The 39 Steps
Alfred Hitchchock's mid-thirties film about counterespionage. Central Cinema, Fri-Sun 7 pm.
Ace in the Hole
SAM@MOHAI's Billy Wilder series continues with this 1951 film starring Kirk Douglas. Museum of History and Industry, Thurs Feb 1 at 7:30 pm.
On one side of recent history: the manipulation of the black vote in Florida that made George W. Bush the 43rd president of United States of America; on the other side: the manipulation of the white vote in Georgia that brought down the black U.S. Representative Cynthia McKinney in 2002. American Blackout connects both sides in a documentary about race and politics in the 21st century—which Ian Inaba (the director) argues, convincingly, is not that different, in these respects, from the 20th century. (CHARLES MUDEDE) Keystone Church, Fri Jan 26 at 7 pm.
The final film in Paramount's German Expressionist silents series and the only one to truly deserve the title, Asphalt is a morality tale by Joe May about urban vice. Accompanied by Dennis James on the theater's original organ. Paramount, Mon Jan 29 at 7 pm.
A no-nonsense documentary about the Chinese factories where blue jeans are made for export (Wal-Mart is the only client specifically called out in the film, but we see buyers from France and England as well). Jasmine, a sweet 16-year-old country girl from Sichuan province, leaves her home to work at Lifeng Factory in Shaxi, one of the fast-growing globalized cities in southern China. She's housed in a narrow dorm room with other girls (factory owners like them young and docile) and employed as a thread-cutter, where rush orders can keep her laboring for more than 20 hours at a stretch. In addition to the chronic sleep deprivation, workers are paid by the piece at wildly varying rates, have their first month's pay held as a deposit to keep them from leaving, and aren't permitted to form unions or strike. Micha X. Peled's documentary is shockingly thorough (it was shot with permission from the factory owner—who thought it was a film about the first generation of Chinese entrepreneurs—though under the radar of the Chinese government), and highly provoking. Want to exploit the Chinese peasantry? Buy cheap jeans. Want the Chinese underclass to earn any money whatsoever in the new economy? Buy cheap jeans. It may be close to impossible to mandate responsible capitalism, but China Blue shows us exactly what's at stake. (ANNIE WAGNER) Grand Illusion, Weekdays 7, 9 pm, Sat-Sun 3, 5, 7, 9 pm.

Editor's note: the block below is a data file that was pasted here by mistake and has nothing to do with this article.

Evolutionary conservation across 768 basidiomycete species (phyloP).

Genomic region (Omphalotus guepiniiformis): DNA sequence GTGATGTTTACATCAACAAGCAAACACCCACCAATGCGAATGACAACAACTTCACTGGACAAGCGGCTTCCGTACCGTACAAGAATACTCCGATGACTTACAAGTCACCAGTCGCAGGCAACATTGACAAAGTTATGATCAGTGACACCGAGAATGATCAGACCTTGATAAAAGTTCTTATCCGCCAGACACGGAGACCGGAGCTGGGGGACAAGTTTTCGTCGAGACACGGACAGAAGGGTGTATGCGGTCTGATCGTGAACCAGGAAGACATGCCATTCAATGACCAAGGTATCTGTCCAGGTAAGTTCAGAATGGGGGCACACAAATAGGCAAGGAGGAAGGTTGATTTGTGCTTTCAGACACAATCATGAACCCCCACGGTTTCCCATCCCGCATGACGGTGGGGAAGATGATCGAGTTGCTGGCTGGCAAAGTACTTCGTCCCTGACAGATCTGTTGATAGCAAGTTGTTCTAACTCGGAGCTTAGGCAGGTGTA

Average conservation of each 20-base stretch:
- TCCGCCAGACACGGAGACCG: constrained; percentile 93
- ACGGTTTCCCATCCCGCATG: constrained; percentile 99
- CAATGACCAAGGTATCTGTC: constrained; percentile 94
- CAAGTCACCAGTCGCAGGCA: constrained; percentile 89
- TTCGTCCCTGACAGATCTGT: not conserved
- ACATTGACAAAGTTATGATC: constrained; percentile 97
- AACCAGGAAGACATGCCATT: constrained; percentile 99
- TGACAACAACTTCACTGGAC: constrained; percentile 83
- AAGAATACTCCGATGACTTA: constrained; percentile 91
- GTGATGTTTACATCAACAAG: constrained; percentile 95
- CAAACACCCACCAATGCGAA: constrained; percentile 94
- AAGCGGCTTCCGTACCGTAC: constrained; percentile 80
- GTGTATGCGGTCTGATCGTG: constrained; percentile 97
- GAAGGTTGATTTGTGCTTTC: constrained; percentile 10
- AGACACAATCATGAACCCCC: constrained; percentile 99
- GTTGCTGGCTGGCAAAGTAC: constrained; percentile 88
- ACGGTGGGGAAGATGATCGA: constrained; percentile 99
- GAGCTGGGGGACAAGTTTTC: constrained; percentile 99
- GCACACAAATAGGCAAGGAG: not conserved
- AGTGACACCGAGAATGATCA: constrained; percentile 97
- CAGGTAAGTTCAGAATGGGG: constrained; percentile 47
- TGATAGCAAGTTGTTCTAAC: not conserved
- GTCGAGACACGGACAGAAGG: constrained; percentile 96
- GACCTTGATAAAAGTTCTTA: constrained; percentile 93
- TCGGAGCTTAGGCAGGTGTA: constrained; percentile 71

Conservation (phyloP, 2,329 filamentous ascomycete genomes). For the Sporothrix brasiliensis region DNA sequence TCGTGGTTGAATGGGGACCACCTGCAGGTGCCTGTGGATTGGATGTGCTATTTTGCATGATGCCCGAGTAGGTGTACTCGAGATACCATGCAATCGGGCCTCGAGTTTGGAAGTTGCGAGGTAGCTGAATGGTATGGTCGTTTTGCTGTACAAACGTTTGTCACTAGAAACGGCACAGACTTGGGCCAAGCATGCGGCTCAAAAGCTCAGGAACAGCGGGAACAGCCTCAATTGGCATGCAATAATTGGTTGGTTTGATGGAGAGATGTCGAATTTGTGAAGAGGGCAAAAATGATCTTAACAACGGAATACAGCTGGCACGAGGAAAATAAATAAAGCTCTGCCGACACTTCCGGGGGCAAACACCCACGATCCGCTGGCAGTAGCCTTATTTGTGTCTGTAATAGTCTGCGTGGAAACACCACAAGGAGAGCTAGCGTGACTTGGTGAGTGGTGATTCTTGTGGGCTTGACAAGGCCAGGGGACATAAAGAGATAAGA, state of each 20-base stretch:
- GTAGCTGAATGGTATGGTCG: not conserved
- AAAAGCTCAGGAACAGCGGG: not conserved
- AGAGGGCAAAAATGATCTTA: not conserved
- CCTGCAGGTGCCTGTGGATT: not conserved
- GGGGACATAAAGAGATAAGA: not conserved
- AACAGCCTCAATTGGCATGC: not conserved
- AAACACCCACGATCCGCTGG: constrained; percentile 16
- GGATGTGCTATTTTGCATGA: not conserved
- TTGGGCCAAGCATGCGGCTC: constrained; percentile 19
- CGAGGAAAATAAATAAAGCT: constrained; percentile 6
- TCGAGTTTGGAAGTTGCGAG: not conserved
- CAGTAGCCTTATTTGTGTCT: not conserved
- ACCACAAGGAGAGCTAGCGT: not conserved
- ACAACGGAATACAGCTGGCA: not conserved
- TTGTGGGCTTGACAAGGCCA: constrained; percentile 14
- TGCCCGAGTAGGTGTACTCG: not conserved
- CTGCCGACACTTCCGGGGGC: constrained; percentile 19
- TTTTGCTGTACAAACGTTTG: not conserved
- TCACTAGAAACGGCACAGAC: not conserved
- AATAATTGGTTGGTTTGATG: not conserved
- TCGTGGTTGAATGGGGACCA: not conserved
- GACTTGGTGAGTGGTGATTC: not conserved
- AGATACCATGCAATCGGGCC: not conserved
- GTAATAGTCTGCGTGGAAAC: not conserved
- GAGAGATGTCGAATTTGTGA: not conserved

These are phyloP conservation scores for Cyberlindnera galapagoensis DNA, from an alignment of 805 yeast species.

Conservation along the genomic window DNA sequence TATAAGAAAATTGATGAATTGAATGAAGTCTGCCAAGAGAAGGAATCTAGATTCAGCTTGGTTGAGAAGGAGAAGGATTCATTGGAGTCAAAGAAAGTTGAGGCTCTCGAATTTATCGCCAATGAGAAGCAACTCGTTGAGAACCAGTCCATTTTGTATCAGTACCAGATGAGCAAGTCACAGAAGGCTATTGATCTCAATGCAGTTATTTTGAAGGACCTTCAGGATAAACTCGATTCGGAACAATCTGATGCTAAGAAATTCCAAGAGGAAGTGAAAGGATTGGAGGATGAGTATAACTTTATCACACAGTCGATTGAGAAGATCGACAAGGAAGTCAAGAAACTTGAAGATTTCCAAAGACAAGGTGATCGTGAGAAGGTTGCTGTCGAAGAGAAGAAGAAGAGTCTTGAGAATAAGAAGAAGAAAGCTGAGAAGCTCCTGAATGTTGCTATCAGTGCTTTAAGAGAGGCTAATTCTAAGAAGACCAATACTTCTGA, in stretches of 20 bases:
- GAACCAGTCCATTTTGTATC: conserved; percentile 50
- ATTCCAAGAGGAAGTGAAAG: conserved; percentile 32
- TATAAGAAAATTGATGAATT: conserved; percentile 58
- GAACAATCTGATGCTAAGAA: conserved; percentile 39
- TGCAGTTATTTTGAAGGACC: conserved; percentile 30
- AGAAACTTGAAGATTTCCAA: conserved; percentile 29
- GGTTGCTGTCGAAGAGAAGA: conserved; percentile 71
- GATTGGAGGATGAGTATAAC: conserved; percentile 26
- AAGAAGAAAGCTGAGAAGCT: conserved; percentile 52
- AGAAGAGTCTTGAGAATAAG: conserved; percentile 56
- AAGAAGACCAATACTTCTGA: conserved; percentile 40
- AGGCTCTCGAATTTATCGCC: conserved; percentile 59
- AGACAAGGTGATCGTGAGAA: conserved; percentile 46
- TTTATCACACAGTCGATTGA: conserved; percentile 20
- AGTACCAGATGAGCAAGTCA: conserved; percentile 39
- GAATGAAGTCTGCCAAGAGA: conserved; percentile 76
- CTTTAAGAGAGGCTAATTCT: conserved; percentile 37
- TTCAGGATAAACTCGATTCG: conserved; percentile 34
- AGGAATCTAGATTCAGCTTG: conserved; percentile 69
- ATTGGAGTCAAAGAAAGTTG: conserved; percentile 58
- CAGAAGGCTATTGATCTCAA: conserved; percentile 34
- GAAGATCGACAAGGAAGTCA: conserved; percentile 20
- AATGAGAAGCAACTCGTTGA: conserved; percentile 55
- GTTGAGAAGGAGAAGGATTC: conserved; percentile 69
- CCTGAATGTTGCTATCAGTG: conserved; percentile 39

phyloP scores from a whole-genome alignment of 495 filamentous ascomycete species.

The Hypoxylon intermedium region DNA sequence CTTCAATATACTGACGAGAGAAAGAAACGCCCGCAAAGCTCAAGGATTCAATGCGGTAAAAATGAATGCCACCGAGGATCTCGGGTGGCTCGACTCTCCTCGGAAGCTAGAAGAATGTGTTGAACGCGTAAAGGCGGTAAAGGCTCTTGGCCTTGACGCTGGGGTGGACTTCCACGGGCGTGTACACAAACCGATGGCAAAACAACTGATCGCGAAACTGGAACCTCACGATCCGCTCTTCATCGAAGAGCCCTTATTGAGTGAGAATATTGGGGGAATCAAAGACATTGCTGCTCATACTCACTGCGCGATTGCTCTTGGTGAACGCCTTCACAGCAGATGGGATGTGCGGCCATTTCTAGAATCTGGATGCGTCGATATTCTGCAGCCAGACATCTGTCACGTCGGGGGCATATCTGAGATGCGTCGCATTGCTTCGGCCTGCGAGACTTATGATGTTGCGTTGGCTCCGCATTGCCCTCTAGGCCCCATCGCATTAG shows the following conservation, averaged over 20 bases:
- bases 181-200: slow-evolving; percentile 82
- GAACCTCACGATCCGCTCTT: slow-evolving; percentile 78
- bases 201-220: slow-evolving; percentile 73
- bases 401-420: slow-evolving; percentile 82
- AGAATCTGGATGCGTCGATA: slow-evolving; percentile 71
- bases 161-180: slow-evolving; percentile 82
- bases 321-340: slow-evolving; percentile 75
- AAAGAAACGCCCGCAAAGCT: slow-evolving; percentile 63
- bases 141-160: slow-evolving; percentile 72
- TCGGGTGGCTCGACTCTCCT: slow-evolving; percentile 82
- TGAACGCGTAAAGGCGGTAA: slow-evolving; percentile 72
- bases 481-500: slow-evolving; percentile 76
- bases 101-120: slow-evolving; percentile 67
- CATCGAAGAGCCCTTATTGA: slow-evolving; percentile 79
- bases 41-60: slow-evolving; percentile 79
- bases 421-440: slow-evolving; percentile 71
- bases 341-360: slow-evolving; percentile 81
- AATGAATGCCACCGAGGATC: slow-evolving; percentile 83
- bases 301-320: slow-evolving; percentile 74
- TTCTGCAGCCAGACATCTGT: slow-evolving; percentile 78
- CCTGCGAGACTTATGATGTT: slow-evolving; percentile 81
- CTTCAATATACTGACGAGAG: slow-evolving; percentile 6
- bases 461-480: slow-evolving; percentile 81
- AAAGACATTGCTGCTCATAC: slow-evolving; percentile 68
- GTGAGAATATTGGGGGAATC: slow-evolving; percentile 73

Cinema K: Children's Film Festival 2007
A huge and consistently delightful series of offbeat films by or about or for children. Includes a preview screening of Opal Dream, an Australian film about a girl and her imaginary friends, which will receive a longer run at Northwest Film Forum later this year. If you see only one thing at the festival, make it World of Wonder, a program of live-action shorts from around the world. Lard, from England, is an adorable movie about getting away from scary older kids and confusing butter for lard. Once Again Rain is a didactic but fine movie from Iran about the joy of umbrellas and sharing the little you have. Legends, Fables, and Dreams: Award-Winning Animated Films also contains some winners, including Stefan Gruber's Anaelle. Northwest Film Forum, see www.nwfilmforum.org for a complete schedule and details. Festival runs through Feb 4.